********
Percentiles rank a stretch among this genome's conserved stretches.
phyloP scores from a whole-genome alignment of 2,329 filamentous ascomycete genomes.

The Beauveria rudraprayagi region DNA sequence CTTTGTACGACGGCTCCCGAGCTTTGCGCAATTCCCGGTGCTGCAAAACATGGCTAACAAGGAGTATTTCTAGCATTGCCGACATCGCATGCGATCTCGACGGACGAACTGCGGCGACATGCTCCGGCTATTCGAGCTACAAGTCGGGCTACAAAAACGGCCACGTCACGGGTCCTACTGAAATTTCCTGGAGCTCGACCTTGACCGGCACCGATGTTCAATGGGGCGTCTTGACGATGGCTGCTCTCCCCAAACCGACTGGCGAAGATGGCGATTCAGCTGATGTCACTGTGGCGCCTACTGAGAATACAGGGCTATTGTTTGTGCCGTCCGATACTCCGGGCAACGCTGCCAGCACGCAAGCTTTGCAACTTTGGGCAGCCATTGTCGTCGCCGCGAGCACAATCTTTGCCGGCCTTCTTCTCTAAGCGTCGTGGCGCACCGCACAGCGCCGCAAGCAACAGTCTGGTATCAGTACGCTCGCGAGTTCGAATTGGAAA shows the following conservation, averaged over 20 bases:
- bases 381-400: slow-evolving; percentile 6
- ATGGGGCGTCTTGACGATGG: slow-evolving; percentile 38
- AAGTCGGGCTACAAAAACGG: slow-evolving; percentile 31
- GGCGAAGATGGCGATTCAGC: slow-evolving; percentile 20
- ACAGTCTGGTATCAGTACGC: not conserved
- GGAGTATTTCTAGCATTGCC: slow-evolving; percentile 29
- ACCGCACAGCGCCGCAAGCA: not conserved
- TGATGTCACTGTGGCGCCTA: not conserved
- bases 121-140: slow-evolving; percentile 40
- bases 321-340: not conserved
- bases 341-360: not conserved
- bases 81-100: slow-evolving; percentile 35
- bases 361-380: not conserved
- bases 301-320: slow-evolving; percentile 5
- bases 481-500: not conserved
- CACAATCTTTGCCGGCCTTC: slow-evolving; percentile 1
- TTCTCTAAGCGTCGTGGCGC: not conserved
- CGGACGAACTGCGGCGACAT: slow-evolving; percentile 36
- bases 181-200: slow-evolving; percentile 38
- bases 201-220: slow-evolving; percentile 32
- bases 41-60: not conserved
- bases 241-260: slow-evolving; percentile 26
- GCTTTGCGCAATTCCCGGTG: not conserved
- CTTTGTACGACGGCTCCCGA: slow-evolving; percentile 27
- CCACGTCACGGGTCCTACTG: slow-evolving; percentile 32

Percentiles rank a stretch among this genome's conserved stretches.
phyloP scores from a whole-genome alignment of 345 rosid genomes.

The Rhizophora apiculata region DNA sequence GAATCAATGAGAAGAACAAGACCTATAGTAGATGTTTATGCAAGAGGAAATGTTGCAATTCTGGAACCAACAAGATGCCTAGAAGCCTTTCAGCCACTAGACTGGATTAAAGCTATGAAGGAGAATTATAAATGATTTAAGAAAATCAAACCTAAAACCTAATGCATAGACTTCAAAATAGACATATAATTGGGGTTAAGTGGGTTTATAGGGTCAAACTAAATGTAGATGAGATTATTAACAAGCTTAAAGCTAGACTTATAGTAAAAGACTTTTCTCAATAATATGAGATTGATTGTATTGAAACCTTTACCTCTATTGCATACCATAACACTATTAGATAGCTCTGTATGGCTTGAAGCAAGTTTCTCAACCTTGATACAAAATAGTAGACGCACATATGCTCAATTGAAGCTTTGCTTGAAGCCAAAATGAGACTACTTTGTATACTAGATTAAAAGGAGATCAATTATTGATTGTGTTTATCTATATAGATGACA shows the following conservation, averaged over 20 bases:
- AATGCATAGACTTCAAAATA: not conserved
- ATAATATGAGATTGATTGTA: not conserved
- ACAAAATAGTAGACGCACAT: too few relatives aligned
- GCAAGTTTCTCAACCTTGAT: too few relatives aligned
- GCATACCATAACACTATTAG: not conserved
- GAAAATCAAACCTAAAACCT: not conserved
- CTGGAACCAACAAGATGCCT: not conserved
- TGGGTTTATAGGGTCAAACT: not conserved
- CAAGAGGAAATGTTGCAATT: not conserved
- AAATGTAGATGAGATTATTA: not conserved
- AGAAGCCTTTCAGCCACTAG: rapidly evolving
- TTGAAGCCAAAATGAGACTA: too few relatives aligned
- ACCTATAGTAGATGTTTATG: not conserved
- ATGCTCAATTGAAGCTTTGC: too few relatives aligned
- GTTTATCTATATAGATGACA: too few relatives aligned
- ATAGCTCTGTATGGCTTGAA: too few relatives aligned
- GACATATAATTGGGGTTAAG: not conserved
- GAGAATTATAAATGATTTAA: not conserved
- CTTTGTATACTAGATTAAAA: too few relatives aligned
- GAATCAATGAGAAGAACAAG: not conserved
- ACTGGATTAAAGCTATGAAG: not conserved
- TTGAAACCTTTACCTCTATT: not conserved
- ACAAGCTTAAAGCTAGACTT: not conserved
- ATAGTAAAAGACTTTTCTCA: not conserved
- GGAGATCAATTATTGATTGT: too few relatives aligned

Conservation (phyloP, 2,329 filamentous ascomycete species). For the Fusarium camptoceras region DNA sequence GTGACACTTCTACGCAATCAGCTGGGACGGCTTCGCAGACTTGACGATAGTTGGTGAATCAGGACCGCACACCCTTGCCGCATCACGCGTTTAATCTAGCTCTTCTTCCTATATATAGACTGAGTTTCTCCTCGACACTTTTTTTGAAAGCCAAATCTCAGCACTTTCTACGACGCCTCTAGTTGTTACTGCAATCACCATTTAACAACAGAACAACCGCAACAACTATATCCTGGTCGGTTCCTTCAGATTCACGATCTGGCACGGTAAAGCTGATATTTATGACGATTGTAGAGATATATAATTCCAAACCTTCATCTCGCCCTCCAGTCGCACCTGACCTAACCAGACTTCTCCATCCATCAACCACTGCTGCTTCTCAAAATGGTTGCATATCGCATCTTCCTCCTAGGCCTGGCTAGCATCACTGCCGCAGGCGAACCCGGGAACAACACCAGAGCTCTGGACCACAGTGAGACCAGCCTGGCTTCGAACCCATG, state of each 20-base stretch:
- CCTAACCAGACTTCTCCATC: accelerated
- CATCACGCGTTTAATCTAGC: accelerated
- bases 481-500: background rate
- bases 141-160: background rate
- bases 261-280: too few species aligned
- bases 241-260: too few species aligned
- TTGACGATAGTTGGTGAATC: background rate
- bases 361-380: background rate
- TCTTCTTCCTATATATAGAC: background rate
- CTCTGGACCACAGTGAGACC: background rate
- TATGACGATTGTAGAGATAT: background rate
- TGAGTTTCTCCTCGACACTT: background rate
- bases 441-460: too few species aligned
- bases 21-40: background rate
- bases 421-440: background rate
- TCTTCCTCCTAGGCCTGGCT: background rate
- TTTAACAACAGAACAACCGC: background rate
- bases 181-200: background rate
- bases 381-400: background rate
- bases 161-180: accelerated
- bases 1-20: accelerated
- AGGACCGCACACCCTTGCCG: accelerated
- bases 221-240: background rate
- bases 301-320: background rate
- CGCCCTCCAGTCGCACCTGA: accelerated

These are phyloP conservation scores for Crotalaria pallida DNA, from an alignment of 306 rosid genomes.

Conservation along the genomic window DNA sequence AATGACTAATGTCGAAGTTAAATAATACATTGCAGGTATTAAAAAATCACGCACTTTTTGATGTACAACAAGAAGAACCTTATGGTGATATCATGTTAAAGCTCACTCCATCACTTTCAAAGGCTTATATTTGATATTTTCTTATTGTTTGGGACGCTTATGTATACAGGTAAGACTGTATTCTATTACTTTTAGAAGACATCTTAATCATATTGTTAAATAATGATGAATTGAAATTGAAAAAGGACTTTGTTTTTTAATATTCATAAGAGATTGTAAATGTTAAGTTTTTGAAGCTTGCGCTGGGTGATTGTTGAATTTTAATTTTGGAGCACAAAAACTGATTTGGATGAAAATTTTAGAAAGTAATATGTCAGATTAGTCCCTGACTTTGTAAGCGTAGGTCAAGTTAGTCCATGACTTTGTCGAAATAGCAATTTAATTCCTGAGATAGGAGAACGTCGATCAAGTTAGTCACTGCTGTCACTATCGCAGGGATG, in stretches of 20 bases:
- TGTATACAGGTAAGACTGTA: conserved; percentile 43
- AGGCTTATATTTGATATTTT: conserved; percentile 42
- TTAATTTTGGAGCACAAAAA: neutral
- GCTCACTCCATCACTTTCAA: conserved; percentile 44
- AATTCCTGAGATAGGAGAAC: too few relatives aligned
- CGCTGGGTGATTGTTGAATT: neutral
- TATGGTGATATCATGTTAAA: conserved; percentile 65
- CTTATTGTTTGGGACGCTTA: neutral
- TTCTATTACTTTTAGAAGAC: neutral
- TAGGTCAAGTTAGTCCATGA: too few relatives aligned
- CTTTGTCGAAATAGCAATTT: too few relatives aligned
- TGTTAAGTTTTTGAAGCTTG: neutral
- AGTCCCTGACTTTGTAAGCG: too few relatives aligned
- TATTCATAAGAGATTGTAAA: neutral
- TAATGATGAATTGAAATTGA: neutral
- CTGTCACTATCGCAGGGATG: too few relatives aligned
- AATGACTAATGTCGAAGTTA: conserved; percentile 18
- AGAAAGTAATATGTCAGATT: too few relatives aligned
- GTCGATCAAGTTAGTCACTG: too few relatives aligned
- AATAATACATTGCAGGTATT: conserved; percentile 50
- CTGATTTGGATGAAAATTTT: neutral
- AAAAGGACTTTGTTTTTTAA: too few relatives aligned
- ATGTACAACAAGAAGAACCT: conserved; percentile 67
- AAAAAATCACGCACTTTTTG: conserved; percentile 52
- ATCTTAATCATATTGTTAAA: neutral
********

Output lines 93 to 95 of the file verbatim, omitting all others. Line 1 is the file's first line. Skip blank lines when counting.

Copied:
- TTCTATTACTTTTAGAAGAC: neutral
- TAGGTCAAGTTAGTCCATGA: too few relatives aligned
- CTTTGTCGAAATAGCAATTT: too few relatives aligned